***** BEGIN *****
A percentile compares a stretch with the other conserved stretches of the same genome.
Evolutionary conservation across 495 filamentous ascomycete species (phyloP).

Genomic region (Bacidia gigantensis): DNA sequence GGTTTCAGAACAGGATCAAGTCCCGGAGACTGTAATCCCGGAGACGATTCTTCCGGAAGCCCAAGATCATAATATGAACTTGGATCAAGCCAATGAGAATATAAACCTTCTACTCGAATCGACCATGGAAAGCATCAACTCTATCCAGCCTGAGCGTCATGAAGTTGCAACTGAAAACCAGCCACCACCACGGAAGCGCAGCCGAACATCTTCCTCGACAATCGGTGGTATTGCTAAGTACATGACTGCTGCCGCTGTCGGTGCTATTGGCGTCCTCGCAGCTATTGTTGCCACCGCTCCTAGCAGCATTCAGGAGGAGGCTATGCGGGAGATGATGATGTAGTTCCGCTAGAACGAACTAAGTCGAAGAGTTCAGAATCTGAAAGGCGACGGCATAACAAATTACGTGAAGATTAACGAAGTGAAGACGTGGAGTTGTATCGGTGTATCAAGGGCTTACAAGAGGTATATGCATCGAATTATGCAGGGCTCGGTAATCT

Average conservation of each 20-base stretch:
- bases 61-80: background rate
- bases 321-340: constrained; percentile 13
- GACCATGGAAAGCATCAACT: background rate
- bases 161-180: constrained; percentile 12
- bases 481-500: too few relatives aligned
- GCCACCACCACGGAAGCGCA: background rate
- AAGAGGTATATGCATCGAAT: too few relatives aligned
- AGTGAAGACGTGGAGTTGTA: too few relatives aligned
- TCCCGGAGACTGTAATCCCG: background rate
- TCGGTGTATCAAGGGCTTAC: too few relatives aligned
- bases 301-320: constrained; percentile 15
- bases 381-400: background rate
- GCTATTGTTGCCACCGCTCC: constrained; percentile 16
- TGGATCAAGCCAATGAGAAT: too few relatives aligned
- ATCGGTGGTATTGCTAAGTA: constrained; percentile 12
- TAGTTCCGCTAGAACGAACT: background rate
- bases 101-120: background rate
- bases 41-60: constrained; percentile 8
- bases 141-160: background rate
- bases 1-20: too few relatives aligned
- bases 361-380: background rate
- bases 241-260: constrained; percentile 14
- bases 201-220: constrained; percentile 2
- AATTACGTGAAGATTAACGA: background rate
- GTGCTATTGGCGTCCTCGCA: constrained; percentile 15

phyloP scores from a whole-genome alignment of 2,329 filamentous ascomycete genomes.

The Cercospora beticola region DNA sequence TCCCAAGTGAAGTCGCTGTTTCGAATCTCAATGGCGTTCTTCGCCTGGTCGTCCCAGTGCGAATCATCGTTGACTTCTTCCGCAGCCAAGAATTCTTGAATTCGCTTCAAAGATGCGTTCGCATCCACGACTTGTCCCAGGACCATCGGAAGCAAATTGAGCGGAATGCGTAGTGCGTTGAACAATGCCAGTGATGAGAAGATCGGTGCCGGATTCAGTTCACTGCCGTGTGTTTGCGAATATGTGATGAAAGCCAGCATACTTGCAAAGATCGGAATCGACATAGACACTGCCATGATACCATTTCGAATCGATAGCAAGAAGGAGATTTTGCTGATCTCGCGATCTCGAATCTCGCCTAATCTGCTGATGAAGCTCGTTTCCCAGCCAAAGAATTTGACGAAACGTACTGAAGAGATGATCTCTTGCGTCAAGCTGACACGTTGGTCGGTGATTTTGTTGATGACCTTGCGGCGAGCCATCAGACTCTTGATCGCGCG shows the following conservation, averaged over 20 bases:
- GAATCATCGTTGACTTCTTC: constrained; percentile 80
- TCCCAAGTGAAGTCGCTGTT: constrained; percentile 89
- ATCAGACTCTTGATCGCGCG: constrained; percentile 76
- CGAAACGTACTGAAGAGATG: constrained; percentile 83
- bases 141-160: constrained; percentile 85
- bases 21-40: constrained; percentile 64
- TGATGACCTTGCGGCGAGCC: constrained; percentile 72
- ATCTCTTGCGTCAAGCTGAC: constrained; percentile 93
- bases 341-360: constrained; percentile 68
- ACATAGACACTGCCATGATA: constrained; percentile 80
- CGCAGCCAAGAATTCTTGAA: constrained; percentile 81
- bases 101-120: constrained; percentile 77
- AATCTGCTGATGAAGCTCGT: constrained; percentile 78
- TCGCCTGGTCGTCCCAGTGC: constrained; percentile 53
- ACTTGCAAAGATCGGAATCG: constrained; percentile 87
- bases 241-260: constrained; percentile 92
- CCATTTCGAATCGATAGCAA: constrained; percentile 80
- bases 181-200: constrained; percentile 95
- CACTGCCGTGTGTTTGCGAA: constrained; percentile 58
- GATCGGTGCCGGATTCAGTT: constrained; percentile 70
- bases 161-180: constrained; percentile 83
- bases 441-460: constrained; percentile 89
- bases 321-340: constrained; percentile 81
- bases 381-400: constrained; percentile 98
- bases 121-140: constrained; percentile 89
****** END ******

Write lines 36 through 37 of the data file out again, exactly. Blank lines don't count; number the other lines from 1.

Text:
- bases 141-160: constrained; percentile 85
- bases 21-40: constrained; percentile 64